Secondly, I welcome the controversy of award systems and rankings, as they all contribute to the discourse of gastronomy. And of course they are driven by commercial interests; my concern is that the impartiality of the guides is being compromised by these interests. And in Michelin's case, this is the first time they have been allied to interests outside of their own. Knowing Michelin's hitherto track record of incredible independence and cult-like secrecy, what are we to make of this?

    Thirdly, I resigned from the 50 Best Panel well before I wrote this article and no, I did not identify myself to restaurants.

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  7. Ah how I love comments from Anonymous posters ;)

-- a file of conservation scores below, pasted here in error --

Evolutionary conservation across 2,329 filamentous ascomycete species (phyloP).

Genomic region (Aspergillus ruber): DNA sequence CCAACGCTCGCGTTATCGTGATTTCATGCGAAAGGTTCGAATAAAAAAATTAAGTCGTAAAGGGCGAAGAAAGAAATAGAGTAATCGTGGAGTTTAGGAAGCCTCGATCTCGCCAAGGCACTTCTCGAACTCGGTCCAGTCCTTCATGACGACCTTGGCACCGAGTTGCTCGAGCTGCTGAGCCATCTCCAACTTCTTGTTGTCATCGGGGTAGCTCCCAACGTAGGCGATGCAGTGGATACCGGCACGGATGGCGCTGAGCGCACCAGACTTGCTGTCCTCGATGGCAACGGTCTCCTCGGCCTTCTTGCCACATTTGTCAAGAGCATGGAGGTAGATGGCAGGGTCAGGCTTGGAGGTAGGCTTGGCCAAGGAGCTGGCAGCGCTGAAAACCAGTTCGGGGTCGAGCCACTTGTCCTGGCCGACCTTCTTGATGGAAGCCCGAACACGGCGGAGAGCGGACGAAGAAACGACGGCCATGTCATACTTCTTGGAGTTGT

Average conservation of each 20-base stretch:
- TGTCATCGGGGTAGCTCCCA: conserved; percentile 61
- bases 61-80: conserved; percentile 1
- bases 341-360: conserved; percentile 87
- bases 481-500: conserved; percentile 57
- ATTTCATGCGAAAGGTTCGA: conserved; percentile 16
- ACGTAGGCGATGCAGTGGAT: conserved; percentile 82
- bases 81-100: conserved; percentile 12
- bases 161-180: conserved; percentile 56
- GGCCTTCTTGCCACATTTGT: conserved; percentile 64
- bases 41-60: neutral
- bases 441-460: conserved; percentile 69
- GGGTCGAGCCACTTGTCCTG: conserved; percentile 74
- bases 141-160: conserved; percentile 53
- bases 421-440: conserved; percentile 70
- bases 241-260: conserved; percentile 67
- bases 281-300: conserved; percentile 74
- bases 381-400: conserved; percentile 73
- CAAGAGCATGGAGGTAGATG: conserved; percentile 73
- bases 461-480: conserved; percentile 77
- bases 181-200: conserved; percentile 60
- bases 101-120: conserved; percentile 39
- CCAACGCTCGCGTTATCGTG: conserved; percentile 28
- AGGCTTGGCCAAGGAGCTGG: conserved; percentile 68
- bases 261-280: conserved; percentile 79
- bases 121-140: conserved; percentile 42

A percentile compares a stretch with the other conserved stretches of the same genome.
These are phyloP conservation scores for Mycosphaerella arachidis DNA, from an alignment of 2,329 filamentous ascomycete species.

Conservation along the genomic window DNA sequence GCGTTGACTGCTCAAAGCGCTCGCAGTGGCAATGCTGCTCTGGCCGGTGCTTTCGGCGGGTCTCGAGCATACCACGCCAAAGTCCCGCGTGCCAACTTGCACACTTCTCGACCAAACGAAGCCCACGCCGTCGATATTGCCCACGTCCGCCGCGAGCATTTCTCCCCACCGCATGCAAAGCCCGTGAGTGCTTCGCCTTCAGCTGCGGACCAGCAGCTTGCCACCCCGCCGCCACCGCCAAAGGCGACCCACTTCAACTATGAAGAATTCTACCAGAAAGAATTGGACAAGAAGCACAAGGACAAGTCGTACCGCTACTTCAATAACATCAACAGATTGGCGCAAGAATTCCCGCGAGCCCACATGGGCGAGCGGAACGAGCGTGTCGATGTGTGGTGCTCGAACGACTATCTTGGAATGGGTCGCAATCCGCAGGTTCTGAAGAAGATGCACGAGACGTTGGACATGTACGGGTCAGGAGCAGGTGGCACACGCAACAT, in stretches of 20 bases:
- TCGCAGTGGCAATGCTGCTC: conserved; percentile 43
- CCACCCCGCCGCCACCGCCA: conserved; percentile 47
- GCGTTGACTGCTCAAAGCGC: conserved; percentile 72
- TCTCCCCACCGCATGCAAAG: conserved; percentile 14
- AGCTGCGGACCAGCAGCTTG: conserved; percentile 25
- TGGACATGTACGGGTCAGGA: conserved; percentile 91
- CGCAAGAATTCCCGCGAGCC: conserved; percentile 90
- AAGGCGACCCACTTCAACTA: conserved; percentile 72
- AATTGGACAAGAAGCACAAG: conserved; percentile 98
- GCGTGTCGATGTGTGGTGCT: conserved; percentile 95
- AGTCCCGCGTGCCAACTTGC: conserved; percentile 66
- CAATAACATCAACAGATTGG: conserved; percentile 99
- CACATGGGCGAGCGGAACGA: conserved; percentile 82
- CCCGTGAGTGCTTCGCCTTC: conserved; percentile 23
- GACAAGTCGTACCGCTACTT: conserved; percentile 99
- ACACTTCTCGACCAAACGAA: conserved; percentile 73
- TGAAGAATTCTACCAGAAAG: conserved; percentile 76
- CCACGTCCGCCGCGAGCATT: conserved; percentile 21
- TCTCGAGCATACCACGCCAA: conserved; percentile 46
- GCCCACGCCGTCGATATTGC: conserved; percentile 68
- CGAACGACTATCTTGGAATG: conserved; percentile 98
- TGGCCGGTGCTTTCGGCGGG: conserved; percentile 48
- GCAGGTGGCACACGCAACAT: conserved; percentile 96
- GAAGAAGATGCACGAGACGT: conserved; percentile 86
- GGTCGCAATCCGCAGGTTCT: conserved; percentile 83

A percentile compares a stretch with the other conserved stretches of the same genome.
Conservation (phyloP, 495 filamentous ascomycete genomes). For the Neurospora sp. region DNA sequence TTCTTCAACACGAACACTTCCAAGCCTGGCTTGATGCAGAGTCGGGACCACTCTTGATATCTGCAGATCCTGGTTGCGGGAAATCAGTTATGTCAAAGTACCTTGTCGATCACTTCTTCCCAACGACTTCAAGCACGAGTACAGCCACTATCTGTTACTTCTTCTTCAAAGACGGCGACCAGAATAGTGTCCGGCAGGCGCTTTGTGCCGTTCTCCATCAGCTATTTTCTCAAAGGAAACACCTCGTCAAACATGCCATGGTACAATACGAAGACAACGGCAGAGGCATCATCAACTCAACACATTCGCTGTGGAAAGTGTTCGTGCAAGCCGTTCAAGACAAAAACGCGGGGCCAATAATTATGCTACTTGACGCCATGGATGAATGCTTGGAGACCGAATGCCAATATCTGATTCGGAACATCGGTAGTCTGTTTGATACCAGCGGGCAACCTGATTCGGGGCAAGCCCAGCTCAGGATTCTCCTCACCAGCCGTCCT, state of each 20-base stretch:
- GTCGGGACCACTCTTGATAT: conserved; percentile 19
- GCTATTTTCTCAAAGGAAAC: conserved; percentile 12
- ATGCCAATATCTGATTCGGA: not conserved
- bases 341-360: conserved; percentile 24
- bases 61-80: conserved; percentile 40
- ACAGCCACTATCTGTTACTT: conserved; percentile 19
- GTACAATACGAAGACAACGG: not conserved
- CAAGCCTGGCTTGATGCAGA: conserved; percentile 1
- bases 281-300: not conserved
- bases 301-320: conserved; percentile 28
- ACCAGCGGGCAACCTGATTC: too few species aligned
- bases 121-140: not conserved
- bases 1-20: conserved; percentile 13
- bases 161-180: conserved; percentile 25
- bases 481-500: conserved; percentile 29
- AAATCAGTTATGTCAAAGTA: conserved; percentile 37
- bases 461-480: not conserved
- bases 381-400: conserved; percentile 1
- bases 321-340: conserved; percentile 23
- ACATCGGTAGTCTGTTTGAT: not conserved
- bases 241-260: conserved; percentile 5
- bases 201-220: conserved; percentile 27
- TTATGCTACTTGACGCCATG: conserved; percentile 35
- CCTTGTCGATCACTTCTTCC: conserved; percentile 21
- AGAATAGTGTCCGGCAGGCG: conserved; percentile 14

An interesting article Julian and I, of course, share your scepticism about the scope for independence when collaborations like this are clearly designed with one outcome in mind. The more I read and write about this industry the more jaded I'm becoming :(

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  8. Thanks but no thanks. Your opinion doesn't matter. You're just a small fish in a big sea. Treat it as your personal journal. I scroll down after reading your first two paragraphs... Michelin or not, I still hunt for the best food

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    1. Yet here you still are, still commenting, and with all the faux bravado of an anonymous peanut...